ARE106SU09HW2

ARE106SU09HW2 - 1 University of California, Davis...

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1 University of California, Davis Managerial Economic(ARE) 106, Summer 2009 Instructor: John H. Constantine Problem Set #2: Due MONDAY, August 17, 2009 Problem 1 (A table is provided at the end of the assignment to calculate the numbers) : The following data give the daily price (x, ($/unit)) and consumption (y) of some commodity Z; the data were collected at nine shops in Davis that sell Z for a one week period. The objective is to estimate the demand for Z. Obs x y 1 51 0 2 31 5 3 15 8 4 91 2 5 14 6 6 41 8 7 32 2 8 61 4 9 81 1 (a) Plot the data. (b) The PRF for this model is: y i = β 1 + β 2 x i + e i . Use the method of least-squares to estimate (by hand) the sample regression function. You must provide numeric estimates for the following variables: (i) β 1 (ii) β 2 (iii) σ 2 (iv) var( β 2 ) (v) s.e.( β 2 ) (c) State the SRF for the given sample above. Plug in the parameter estimates from part (b) into this equation . (d) What is the economic interpretation of both b 1 and b 2 , the sample estimates of β 1 and β 2 , respectively. (d) Clearly distinguish the terms var(b 2 ) and σ 2 and state what your estimates mean. (e) Plot the data points given in the table and draw in your estimated regression function. (f) Suppose x is 9. What is the predicted y (i.e., y ), as determined by your regression equation? Does this coincide with observation 4, where x = 9 and y = 12? Why or why not? (g) The estimated linear regression line always passes through the mean values x and y (assuming we do not suppress the intercept, which we have not done here.) Verify that this estimated regression line passes through the orgin.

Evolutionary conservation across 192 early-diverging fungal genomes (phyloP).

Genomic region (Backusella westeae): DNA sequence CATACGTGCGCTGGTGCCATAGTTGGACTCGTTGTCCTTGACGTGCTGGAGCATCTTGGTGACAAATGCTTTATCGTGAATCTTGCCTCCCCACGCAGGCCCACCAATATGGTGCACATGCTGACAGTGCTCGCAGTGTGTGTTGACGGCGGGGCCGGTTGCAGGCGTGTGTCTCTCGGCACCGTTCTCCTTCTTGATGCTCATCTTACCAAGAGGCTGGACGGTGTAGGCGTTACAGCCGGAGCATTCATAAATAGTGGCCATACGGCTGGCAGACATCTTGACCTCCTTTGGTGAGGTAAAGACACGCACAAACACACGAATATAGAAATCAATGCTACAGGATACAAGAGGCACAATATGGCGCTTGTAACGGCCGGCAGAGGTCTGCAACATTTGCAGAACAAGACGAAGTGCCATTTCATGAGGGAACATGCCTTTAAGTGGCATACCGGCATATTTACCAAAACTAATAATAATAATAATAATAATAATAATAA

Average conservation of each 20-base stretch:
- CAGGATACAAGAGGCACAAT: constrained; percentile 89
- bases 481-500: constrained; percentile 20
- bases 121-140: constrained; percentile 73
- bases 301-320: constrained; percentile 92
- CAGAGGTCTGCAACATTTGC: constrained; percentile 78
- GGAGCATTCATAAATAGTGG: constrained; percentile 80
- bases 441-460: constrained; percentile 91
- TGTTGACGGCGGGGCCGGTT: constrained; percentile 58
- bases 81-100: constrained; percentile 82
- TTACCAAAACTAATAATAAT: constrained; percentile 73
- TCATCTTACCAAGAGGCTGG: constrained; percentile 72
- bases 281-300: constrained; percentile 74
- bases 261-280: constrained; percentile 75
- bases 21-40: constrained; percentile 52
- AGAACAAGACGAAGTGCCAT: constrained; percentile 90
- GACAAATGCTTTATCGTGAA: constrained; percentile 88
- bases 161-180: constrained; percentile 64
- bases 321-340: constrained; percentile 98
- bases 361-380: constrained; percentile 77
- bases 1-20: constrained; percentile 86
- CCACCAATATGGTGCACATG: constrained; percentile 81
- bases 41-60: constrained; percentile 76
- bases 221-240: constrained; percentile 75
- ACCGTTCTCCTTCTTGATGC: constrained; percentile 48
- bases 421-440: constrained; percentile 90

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2 Problem 2 : Consider the following example. Suppose you are hired to be a weight guesser at a local amusement park. Customers pay 50 cents each, which you get to keep if you guess the weight within 10 pounds. If you miss by more than 10 pounds, then you must give the customer a small prize that you buy from the amusement park for 60 cents. As a matter of trickery, the amusement park helps you out by placing makers behind the customer so you can measure the height fairly accurately. Besides height and gender, you have no other information about the customer. On day one of the job you do poorly and lose money. On day two you decide to collect data on height (from your deceptive method) and weight (after the guess the person gets on the scale). Most participants are males, so you limit your data collection to males. You hypothesize the following theoretical relationship:
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ARE106SU09HW2 - 1 University of California, Davis...

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